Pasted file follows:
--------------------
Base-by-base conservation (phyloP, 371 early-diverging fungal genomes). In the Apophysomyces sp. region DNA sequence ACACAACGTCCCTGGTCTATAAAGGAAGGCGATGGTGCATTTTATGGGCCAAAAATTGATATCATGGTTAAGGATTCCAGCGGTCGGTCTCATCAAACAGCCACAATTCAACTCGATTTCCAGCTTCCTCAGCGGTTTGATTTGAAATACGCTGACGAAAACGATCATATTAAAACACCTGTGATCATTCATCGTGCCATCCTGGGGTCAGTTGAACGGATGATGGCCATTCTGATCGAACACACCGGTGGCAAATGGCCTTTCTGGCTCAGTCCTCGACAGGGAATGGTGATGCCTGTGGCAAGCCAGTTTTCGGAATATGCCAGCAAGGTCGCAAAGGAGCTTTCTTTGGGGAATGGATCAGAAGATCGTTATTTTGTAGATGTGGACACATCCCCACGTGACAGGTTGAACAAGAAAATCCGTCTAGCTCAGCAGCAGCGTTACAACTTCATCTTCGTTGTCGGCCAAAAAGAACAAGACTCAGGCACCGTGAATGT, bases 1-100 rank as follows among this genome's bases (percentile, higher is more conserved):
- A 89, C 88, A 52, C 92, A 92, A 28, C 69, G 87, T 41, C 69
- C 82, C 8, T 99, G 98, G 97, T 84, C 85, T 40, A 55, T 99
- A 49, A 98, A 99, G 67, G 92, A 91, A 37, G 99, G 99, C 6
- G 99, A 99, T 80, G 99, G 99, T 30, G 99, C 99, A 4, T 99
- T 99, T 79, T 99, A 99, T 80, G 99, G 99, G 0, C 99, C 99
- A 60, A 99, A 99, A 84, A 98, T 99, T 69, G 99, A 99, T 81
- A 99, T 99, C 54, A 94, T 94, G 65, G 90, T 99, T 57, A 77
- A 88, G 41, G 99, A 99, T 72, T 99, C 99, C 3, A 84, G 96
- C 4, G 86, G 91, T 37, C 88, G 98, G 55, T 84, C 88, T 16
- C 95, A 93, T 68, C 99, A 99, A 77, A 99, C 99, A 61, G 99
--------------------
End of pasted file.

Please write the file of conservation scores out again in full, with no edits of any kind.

Base-by-base conservation (phyloP, 371 early-diverging fungal genomes). In the Apophysomyces sp. region DNA sequence ACACAACGTCCCTGGTCTATAAAGGAAGGCGATGGTGCATTTTATGGGCCAAAAATTGATATCATGGTTAAGGATTCCAGCGGTCGGTCTCATCAAACAGCCACAATTCAACTCGATTTCCAGCTTCCTCAGCGGTTTGATTTGAAATACGCTGACGAAAACGATCATATTAAAACACCTGTGATCATTCATCGTGCCATCCTGGGGTCAGTTGAACGGATGATGGCCATTCTGATCGAACACACCGGTGGCAAATGGCCTTTCTGGCTCAGTCCTCGACAGGGAATGGTGATGCCTGTGGCAAGCCAGTTTTCGGAATATGCCAGCAAGGTCGCAAAGGAGCTTTCTTTGGGGAATGGATCAGAAGATCGTTATTTTGTAGATGTGGACACATCCCCACGTGACAGGTTGAACAAGAAAATCCGTCTAGCTCAGCAGCAGCGTTACAACTTCATCTTCGTTGTCGGCCAAAAAGAACAAGACTCAGGCACCGTGAATGT, bases 1-100 rank as follows among this genome's bases (percentile, higher is more conserved):
- A 89, C 88, A 52, C 92, A 92, A 28, C 69, G 87, T 41, C 69
- C 82, C 8, T 99, G 98, G 97, T 84, C 85, T 40, A 55, T 99
- A 49, A 98, A 99, G 67, G 92, A 91, A 37, G 99, G 99, C 6
- G 99, A 99, T 80, G 99, G 99, T 30, G 99, C 99, A 4, T 99
- T 99, T 79, T 99, A 99, T 80, G 99, G 99, G 0, C 99, C 99
- A 60, A 99, A 99, A 84, A 98, T 99, T 69, G 99, A 99, T 81
- A 99, T 99, C 54, A 94, T 94, G 65, G 90, T 99, T 57, A 77
- A 88, G 41, G 99, A 99, T 72, T 99, C 99, C 3, A 84, G 96
- C 4, G 86, G 91, T 37, C 88, G 98, G 55, T 84, C 88, T 16
- C 95, A 93, T 68, C 99, A 99, A 77, A 99, C 99, A 61, G 99